About Debra Lyon
Debra Lyon was named the College of Nursing’s executive associate dean and the Thomas M. and Irene B. Kirbo endowed chair, in January 2014.
Lyon’s research focuses on symptom management in women with breast cancer, and she is currently the principal investigator on two National Institutes of Health-funded studies totaling $4.8 million. She is a fellow of the American Academy of Nursing and currently serves as the co-chair of its genetic nursing and health care expert panel.
Lyon has contributed to more than 80 scientific publications and presentations, and she has served as a principal investigator or co-investigator on more than $7 million in research grants and contracts from organizations such as the National Cancer Institute and the American Cancer Society. She also has served as the chair of the major grant review committee of the Oncology Nursing Society.
The Thomas M. and Irene B. Kirbo chair was established to attract a dynamic scholar whose research focuses on cancer care.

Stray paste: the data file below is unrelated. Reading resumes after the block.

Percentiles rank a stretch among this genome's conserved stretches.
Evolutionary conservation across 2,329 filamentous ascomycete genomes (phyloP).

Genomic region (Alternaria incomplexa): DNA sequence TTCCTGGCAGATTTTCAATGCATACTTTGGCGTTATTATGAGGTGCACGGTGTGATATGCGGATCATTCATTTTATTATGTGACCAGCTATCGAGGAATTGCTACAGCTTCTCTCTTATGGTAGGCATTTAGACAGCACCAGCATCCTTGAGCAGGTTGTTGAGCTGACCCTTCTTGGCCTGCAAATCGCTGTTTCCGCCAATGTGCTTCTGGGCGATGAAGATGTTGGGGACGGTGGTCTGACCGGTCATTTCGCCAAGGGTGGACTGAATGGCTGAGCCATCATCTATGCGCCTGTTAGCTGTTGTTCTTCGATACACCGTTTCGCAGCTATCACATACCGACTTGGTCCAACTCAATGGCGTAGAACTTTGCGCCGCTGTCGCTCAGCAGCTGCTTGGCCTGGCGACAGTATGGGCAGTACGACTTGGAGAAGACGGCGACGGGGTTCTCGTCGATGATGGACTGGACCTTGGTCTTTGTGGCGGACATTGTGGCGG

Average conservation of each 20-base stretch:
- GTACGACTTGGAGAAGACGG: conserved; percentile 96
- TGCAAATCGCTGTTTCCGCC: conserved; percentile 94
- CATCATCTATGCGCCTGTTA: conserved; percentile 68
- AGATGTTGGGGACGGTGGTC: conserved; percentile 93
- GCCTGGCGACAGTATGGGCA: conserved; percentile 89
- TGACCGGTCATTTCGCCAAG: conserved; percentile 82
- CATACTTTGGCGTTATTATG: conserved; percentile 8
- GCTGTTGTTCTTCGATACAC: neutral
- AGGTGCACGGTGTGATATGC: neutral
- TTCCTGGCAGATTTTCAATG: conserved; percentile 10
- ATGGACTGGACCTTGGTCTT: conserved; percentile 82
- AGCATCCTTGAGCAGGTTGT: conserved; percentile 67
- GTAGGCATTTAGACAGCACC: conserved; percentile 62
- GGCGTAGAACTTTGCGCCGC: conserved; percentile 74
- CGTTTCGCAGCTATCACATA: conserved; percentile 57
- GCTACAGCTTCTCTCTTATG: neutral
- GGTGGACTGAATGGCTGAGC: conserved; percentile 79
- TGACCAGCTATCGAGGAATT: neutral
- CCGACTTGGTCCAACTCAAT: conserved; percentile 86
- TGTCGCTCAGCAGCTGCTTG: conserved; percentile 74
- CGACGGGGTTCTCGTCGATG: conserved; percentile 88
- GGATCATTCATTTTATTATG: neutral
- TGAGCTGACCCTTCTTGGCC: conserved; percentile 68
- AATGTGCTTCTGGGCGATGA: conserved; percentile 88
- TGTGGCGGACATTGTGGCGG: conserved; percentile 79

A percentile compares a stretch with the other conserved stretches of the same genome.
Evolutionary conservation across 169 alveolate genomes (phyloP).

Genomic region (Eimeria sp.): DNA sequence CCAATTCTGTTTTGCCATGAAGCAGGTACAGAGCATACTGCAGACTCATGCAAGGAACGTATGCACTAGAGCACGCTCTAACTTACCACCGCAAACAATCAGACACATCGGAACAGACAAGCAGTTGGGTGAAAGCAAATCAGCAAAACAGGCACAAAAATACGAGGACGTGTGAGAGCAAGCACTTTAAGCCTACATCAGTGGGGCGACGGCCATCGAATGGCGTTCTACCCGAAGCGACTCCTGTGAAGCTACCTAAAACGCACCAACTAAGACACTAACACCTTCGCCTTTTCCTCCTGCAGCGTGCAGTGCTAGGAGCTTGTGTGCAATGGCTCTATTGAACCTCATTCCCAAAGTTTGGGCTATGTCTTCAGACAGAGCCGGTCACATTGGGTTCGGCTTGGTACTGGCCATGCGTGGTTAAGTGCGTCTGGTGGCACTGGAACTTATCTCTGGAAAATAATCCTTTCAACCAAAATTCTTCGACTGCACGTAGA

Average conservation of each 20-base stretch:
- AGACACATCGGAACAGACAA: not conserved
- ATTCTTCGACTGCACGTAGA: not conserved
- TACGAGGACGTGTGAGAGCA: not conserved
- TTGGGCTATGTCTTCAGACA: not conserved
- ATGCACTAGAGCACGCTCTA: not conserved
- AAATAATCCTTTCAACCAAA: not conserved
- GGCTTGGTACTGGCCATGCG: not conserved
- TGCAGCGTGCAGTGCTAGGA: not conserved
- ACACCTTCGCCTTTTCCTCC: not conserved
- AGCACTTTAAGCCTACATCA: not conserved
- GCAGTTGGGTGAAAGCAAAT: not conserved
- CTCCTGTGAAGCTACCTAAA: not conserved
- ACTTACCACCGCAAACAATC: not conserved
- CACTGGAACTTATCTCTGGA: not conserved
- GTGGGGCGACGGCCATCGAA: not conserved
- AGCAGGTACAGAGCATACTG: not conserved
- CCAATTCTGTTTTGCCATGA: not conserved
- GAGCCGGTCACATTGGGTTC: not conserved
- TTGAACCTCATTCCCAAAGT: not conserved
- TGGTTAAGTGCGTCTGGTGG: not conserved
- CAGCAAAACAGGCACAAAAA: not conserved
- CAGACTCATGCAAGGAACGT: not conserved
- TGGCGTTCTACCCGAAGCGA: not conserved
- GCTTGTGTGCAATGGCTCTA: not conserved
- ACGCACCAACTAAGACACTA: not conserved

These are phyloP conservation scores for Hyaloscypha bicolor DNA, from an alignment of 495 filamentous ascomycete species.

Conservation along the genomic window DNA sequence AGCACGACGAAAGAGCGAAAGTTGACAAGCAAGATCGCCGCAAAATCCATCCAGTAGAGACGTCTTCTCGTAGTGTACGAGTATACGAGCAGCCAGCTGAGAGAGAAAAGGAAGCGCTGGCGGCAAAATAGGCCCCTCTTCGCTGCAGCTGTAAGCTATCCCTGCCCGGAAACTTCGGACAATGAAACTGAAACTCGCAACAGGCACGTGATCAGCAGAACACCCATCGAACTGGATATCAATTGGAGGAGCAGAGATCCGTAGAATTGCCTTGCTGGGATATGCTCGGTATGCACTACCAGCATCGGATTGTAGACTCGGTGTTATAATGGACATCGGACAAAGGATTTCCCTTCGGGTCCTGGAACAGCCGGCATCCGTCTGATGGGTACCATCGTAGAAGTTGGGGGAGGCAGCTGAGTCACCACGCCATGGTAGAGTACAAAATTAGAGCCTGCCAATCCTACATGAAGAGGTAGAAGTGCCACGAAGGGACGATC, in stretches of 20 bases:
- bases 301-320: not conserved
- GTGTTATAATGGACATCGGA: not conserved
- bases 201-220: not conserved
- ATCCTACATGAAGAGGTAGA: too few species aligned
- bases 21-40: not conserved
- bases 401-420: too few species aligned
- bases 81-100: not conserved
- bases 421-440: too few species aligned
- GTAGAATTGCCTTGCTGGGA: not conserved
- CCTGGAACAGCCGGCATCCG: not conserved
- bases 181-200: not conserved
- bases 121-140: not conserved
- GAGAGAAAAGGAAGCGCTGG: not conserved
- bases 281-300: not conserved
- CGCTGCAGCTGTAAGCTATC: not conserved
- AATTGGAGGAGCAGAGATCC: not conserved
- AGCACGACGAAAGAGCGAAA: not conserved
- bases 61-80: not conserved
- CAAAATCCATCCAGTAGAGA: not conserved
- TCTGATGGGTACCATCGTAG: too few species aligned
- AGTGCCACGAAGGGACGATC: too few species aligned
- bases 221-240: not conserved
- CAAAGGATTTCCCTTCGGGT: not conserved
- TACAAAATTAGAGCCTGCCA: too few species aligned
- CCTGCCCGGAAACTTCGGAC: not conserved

In the role of executive associate dean, Lyon isresponsible for day-to-day management as delegated by the dean and serve as a resource to department chairs and assistant and associate deans. Lyon assists the dean with external relations and serve as the dean’s delegate to various committees of the university and academic health center.
Lyon came to UF from Virginia Commonwealth University, where she served as associate dean for research and the Judith B. Collins and Joseph M. Teefey distinguished professor. Lyon has years of experience in nursing education administration, having previously served as a department chair prior to her tenure as associate dean. She also served as a faculty member at the University of Virginia from 1998 to 2004.
Adult Psychiatric Clinical Nurse SpecialistAmerican Nurses Credentialing
Family Nurse PractitionerAmerican Nurses Credentialing
Licensed Nurse PractitionerState of Virginia
Registered NurseState of Virginia
Symptom management, including complementary modalities, in women with breast cancer and other chronic illnesses. Biobehavioral research, including molecular markers of inflammation and genetic markers.